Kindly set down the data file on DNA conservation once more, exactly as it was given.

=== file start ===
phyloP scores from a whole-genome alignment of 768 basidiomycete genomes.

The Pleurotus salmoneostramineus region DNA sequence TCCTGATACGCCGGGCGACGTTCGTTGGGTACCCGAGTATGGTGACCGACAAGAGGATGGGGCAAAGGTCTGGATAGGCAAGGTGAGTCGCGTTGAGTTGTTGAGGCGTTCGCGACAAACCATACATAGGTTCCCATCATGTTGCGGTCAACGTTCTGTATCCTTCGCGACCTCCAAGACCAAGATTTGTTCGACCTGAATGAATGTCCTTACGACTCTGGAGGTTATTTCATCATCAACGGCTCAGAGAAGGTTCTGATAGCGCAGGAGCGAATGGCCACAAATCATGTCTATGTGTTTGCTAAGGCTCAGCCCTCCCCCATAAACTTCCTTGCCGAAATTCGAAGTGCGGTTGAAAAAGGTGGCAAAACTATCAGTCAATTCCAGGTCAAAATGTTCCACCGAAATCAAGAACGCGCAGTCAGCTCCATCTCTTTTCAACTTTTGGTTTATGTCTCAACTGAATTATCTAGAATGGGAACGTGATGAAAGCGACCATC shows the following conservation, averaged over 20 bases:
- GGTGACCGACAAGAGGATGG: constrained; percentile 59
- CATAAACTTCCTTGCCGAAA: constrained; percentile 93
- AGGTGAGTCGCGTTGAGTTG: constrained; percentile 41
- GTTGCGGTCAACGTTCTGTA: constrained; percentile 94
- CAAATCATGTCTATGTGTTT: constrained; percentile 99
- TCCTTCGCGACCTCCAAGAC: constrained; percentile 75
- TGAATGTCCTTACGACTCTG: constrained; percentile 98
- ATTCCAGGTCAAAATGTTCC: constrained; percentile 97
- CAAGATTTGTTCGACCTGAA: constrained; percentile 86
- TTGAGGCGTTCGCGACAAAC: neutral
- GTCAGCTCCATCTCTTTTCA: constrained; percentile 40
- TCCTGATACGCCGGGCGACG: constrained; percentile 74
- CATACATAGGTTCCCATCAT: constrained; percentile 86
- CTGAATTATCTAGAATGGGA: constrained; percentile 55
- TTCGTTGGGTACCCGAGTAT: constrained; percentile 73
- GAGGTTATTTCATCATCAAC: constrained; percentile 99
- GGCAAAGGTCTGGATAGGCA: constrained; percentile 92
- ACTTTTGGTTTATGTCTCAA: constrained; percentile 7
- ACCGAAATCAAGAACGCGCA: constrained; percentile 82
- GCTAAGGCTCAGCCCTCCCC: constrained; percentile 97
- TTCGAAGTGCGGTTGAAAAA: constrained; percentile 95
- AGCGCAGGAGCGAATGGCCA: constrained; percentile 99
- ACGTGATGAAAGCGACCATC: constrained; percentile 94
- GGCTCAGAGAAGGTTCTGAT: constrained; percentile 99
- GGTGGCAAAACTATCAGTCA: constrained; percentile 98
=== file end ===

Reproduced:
phyloP scores from a whole-genome alignment of 768 basidiomycete genomes.

The Pleurotus salmoneostramineus region DNA sequence TCCTGATACGCCGGGCGACGTTCGTTGGGTACCCGAGTATGGTGACCGACAAGAGGATGGGGCAAAGGTCTGGATAGGCAAGGTGAGTCGCGTTGAGTTGTTGAGGCGTTCGCGACAAACCATACATAGGTTCCCATCATGTTGCGGTCAACGTTCTGTATCCTTCGCGACCTCCAAGACCAAGATTTGTTCGACCTGAATGAATGTCCTTACGACTCTGGAGGTTATTTCATCATCAACGGCTCAGAGAAGGTTCTGATAGCGCAGGAGCGAATGGCCACAAATCATGTCTATGTGTTTGCTAAGGCTCAGCCCTCCCCCATAAACTTCCTTGCCGAAATTCGAAGTGCGGTTGAAAAAGGTGGCAAAACTATCAGTCAATTCCAGGTCAAAATGTTCCACCGAAATCAAGAACGCGCAGTCAGCTCCATCTCTTTTCAACTTTTGGTTTATGTCTCAACTGAATTATCTAGAATGGGAACGTGATGAAAGCGACCATC shows the following conservation, averaged over 20 bases:
- GGTGACCGACAAGAGGATGG: constrained; percentile 59
- CATAAACTTCCTTGCCGAAA: constrained; percentile 93
- AGGTGAGTCGCGTTGAGTTG: constrained; percentile 41
- GTTGCGGTCAACGTTCTGTA: constrained; percentile 94
- CAAATCATGTCTATGTGTTT: constrained; percentile 99
- TCCTTCGCGACCTCCAAGAC: constrained; percentile 75
- TGAATGTCCTTACGACTCTG: constrained; percentile 98
- ATTCCAGGTCAAAATGTTCC: constrained; percentile 97
- CAAGATTTGTTCGACCTGAA: constrained; percentile 86
- TTGAGGCGTTCGCGACAAAC: neutral
- GTCAGCTCCATCTCTTTTCA: constrained; percentile 40
- TCCTGATACGCCGGGCGACG: constrained; percentile 74
- CATACATAGGTTCCCATCAT: constrained; percentile 86
- CTGAATTATCTAGAATGGGA: constrained; percentile 55
- TTCGTTGGGTACCCGAGTAT: constrained; percentile 73
- GAGGTTATTTCATCATCAAC: constrained; percentile 99
- GGCAAAGGTCTGGATAGGCA: constrained; percentile 92
- ACTTTTGGTTTATGTCTCAA: constrained; percentile 7
- ACCGAAATCAAGAACGCGCA: constrained; percentile 82
- GCTAAGGCTCAGCCCTCCCC: constrained; percentile 97
- TTCGAAGTGCGGTTGAAAAA: constrained; percentile 95
- AGCGCAGGAGCGAATGGCCA: constrained; percentile 99
- ACGTGATGAAAGCGACCATC: constrained; percentile 94
- GGCTCAGAGAAGGTTCTGAT: constrained; percentile 99
- GGTGGCAAAACTATCAGTCA: constrained; percentile 98